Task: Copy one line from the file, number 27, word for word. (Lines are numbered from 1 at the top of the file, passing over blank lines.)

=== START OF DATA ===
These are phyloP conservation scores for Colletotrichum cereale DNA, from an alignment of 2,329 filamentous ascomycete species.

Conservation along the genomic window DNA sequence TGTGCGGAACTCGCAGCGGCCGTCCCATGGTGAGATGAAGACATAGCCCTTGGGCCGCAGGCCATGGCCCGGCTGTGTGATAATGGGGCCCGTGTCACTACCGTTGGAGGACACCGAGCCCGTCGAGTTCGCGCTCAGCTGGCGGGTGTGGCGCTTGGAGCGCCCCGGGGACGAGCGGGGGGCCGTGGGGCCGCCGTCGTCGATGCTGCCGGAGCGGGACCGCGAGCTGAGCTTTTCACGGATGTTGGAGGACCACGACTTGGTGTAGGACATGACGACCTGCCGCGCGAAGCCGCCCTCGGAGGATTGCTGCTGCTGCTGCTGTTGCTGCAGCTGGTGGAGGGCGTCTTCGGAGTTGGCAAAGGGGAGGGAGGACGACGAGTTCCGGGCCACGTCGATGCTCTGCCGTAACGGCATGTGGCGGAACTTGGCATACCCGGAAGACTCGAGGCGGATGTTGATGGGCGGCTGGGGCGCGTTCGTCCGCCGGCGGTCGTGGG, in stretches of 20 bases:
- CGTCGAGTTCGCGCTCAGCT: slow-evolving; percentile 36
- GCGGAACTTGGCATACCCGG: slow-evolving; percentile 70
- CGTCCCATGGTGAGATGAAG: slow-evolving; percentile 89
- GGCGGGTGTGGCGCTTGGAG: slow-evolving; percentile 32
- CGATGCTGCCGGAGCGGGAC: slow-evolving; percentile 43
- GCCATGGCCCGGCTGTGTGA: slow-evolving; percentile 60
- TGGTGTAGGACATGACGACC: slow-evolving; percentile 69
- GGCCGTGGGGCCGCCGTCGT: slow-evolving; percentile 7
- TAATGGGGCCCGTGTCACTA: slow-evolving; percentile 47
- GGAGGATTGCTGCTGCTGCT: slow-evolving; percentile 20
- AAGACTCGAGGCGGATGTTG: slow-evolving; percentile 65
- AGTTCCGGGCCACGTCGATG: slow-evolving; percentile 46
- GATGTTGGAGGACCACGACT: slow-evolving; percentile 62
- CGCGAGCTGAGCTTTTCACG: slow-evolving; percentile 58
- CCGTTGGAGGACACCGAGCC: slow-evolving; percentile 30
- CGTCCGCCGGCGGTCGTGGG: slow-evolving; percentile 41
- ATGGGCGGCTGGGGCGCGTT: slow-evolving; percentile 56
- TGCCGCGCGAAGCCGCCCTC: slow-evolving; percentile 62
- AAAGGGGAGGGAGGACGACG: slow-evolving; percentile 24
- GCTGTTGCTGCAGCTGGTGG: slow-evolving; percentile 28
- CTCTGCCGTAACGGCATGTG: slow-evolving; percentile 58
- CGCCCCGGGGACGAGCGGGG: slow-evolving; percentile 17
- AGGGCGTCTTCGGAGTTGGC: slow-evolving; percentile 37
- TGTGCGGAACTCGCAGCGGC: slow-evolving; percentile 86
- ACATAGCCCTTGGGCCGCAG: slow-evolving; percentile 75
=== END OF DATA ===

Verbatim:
- ACATAGCCCTTGGGCCGCAG: slow-evolving; percentile 75